Shooting followed gang confrontation at house

A man who shotgunned a member of a rival gang that turned up at his Hornby home has been jailed for two years eight months.

Christchurch District Court Judge Jane Farish said she believed that Paul Leslie Stockford, 34, had “lost the focus on his family in recent times”.

As she jailed him, she told him he now had a chance to choose not to continue on this path but accept his obligations to his family and his children.

She ordered that a cultural report prepared for his sentencing should be sent to the Parole Board that would shortly consider his release after more than a year in custody on remand.

She believed the board would wish to see him complete a rehabilitation course or a Maori cultural programme before his release was granted.

Stockford acknowledged his family in the back of the court as he was led to the cells, after being jailed for firing a shotgun with reckless disregard for safety, two charges of driving while his licence was suspended, and an assault at a family gathering.

He was jailed and disqualified for a year.

Stockford wrote a letter of apology to the rival gang member he shot in the groin in an incident on March 30, 2017. Judge Farish said he fired the shot when a rival gang arrived at the home where his children were.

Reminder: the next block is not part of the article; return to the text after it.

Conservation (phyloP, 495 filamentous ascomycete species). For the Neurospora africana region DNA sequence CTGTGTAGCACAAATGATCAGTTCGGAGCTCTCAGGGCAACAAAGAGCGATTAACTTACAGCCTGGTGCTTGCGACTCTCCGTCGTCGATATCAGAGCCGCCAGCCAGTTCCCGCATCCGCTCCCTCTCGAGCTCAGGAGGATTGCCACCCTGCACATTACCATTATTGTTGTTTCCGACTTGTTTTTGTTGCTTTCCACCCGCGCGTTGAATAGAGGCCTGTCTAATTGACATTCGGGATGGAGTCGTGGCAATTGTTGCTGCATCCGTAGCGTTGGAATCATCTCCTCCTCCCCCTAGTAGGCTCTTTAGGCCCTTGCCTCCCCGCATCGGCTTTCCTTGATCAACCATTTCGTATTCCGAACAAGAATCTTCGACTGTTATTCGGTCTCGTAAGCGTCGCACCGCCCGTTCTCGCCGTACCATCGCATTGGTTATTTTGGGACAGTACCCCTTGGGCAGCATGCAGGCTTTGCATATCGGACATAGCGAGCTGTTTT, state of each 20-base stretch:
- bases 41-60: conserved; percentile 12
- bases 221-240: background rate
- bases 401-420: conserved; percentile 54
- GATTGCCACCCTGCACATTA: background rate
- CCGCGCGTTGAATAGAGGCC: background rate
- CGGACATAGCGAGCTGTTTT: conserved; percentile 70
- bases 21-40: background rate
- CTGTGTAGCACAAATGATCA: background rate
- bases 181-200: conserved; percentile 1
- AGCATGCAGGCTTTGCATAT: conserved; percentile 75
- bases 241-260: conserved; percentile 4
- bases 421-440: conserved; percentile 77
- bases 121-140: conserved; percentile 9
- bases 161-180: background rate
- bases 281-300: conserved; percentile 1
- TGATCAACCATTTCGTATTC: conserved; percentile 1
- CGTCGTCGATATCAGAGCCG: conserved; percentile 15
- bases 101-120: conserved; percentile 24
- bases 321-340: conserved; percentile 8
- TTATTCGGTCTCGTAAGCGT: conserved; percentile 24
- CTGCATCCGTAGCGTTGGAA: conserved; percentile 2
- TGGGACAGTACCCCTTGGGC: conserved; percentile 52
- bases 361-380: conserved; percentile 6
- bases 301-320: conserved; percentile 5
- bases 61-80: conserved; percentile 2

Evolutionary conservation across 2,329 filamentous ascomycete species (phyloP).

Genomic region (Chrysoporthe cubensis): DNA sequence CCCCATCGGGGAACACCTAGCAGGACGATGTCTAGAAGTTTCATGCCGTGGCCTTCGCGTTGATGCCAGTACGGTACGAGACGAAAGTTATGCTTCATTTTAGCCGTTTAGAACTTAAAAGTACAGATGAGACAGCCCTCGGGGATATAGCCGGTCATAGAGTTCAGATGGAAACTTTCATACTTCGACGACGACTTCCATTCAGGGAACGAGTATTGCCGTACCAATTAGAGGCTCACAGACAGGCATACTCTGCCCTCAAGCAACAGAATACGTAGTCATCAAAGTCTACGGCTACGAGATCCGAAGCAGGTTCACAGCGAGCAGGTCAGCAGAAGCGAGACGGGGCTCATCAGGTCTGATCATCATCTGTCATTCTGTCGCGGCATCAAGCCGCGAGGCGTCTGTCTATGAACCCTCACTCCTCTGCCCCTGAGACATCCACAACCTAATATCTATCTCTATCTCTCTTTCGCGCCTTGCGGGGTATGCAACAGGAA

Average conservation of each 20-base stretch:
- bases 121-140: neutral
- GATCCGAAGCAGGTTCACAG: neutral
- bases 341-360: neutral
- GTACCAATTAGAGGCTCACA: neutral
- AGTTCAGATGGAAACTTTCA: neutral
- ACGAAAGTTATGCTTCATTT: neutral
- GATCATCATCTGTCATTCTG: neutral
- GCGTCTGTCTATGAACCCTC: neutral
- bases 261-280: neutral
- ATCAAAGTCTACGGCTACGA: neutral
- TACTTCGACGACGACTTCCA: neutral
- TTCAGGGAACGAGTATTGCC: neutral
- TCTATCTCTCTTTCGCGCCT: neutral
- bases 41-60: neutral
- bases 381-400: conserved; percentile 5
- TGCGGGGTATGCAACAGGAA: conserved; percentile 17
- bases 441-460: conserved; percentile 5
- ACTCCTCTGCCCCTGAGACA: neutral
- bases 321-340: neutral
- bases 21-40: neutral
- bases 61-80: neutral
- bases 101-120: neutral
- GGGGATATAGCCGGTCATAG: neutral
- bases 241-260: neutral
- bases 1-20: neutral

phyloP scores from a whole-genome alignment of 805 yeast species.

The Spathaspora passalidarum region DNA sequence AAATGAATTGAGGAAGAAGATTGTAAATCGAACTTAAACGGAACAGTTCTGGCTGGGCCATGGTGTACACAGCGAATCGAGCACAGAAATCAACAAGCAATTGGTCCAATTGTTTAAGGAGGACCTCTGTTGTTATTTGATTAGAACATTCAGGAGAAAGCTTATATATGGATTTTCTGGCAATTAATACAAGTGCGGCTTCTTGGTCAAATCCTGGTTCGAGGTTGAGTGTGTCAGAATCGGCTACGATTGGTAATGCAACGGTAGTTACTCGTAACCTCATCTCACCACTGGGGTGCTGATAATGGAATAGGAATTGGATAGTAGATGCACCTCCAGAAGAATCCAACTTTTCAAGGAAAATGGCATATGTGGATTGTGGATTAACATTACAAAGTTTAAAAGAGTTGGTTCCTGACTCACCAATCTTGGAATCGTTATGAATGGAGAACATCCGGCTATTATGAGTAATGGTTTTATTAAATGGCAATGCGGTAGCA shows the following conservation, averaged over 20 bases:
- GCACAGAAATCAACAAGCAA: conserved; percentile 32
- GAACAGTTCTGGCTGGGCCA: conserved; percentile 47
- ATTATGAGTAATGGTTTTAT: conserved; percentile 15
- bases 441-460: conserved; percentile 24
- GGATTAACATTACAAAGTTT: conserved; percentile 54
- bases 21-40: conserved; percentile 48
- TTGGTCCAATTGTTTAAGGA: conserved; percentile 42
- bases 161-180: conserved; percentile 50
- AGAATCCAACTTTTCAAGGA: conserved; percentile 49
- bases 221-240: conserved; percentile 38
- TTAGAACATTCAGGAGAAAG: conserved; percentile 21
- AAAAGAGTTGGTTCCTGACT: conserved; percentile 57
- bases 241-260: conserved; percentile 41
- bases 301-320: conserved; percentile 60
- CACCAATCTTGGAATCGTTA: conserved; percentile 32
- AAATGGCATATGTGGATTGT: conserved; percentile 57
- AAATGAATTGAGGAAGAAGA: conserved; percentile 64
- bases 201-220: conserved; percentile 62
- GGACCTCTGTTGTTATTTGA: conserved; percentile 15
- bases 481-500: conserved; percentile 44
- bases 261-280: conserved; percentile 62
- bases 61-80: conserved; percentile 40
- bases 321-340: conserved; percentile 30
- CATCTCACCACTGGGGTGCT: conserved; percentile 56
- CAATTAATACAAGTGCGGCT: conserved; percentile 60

Defence counsel Anselm Williams told the court that Stockford was on the right track when he was engaged with his family. But when he was engaged with “other elements” he found himself in difficulty.

Stockford read his own statement to the court, apologising to the shooting victim and his family, to the community, and his own family.

He said: “I acknowledge that what I did was wrong and accept responsibility and the consequences. My intentions at the time weren’t to hurt anyone, but things escalated and got out of control.”

Judge Farish told him the shot he fired could have been fatal, and he could have been facing a life sentence.

Stockford’s father spoke at the sentencing session of the family being a staunch Maori family. He said that a village had been involved in Stockford’s upbringing, but that also meant he had been in contact with “the village idiots”. Stockford had gravitated to the negative element in society that he had an affinity with.

Even so, he was a man who worked hard and was good with his hands as a plasterer, and he did carving and drawing.

Judge Farish noted in the cultural report that after serving a jail term, Stockford had left the gang he was involved with. “But unfortunately, those associations do follow you,” she said.

When he pleaded guilty in December, the court was told that the shooting arose from a confrontation about recent burglaries which Stockford believed the shooting victim was responsible for.